A faded red Datsun rolls through a stop sign on Las Palmas, and John still has to tell his trainee to light it up. The driver stalls out halfway down the block, fumbles with the starter and finally limps over to the curb. He gets out of the car, hands up, zipper down. The boy in the passenger seat has a swollen mouth and a long-suffering scowl.
"Don't you know anything about cars," John says as he puts the hustler in the backseat. "Get into a piece of shit like that and expect a man to be able to do anything and drive at the same time? How fucking new at this are you?"
His kid is doing a lousy job of searching the driver, and an even worse one of acting like he means it. He won't last another week. John doesn't even care. The hustler has an out-of-state ID that's faker than Pamela Anderson's tits but he doesn't look underage or criminally insane. John's had enough garbage for one day to do any more paperwork if he doesn't have to.
Which is, of fucking course, when they hear what sounds like a three- or four-car collision at about Lexington and Highland. "Let's go," John has to tell his guy, and they load the driver into the backseat too. Goddamned rookie doesn't even brace himself for the U-turn.
Not one but two drunk-yet-not-dead drivers, three injured passengers or pedestrians, a mailbox ripped clean out of the sidewalk and six patrol cars. At some point in the hurry-up-and wait game, Datson dude puked on himself, and John relishes cashing in an IOU to make Dewey get both John's idiot and the douchebag back to the station.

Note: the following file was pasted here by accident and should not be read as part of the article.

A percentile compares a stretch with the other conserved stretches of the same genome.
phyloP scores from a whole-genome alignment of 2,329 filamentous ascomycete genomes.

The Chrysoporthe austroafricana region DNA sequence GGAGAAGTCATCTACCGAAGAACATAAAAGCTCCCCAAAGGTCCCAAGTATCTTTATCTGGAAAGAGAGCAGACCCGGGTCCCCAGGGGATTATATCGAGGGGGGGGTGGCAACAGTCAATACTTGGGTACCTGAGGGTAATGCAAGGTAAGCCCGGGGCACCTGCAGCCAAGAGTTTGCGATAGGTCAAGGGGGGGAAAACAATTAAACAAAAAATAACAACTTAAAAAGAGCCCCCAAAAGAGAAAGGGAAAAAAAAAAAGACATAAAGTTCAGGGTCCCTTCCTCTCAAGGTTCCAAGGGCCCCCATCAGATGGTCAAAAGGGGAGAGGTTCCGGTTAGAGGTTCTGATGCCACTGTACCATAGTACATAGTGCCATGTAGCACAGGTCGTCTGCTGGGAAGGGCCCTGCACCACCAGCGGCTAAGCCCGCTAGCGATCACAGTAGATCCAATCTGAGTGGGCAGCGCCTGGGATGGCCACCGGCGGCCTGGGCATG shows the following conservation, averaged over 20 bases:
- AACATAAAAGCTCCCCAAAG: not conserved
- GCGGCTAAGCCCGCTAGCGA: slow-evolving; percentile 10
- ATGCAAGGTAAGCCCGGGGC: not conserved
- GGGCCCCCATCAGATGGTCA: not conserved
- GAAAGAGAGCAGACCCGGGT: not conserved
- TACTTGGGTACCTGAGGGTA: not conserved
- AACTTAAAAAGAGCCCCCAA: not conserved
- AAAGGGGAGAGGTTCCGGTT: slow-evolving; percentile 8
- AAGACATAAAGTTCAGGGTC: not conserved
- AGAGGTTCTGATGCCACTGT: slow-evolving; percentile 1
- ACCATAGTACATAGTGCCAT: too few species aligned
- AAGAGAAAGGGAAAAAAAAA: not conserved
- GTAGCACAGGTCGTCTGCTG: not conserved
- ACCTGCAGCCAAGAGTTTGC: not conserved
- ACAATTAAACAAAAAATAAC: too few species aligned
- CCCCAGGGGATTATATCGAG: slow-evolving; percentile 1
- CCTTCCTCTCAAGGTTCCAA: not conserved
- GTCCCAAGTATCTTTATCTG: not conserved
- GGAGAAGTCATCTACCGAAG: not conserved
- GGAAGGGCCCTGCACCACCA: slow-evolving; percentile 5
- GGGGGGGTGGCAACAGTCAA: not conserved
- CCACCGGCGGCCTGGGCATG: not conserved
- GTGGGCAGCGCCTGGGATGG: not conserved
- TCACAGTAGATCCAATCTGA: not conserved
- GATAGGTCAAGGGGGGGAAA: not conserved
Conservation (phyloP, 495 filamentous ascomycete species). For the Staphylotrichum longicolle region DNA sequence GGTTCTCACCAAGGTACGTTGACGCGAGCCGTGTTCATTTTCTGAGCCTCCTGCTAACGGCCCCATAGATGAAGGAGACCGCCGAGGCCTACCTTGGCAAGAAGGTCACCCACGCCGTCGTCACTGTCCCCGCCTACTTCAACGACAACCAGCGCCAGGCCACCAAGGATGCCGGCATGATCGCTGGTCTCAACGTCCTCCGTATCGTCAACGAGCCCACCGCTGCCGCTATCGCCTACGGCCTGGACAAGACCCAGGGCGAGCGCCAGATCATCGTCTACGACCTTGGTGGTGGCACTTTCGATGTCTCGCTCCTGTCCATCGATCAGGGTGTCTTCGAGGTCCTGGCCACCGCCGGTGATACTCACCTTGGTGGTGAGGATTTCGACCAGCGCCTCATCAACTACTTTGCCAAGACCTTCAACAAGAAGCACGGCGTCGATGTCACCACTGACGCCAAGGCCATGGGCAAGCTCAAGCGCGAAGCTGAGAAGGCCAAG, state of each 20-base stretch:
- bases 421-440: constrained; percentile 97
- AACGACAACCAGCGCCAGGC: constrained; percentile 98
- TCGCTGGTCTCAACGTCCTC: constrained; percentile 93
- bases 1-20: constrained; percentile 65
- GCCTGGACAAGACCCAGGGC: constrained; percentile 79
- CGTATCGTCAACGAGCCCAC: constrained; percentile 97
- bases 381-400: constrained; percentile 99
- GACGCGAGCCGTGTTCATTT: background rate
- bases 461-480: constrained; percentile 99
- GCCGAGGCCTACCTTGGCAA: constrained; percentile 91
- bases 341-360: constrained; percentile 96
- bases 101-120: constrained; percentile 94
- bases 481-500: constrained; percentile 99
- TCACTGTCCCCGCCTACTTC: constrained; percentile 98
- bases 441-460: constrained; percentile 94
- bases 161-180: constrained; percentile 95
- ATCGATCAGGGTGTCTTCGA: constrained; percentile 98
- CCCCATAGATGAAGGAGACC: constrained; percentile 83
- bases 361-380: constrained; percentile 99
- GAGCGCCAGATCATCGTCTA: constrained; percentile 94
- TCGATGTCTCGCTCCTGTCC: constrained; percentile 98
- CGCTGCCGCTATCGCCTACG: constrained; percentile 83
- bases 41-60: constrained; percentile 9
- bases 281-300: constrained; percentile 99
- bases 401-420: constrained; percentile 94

That leaves John with the other boy. He might be asleep but he barely startles when John slams his door and starts the engine. "Give me a real name and address," John says, "and I'll let you sit up front."
A long minute and a heavy sigh later, he says, "Ryan. Echo Park."
John hits the lock button. "Don't make me fucking chase you."
Ryan gets out and gets back in, cool and casual like it's a carpool. "Thanks," he says, soft but sincere, and John almost throws him back out on his ass.
John's married but he's not an idiot. He knows what he likes and that it can't stay like this forever. Of course he ends up at the end of a shit day with the nicest, politest, prettiest hooker he's ever given a free pass to. He never even complained about the delay.
"You got a record?" John asks, because he can't figure it out. Ryan's quiet but observant, smart enough to keep his mouth shut. Clean hair, not cracked out. Biceps like he lifts free weights in a prison yard. Jeans and t-shirt a size too small, but that's just a uniform.
Ryan stares out the window as they crawl down Sunset. "Not for this," he says.
John spends anywhere between 10 and 20 hours a day in a car waiting for shit to happen. He can amuse himself for a block and a half. He whistles the theme from "Dragnet."
"Stole a car," Ryan adds eventually. "Not well."
John doesn't mean to laugh.
"One night in juvie. Got out and my mom was gone." John stops laughing. Ryan says, "This paid better."
"Tell me about it," John says. Service instead of college, no degree, no back-up plan.
Ryan bites his lip and looks away again. "It's never been worse than what I left behind," he says and John doesn't know how to say, that's not what I meant, you don't have to. "I won't be on the street forever."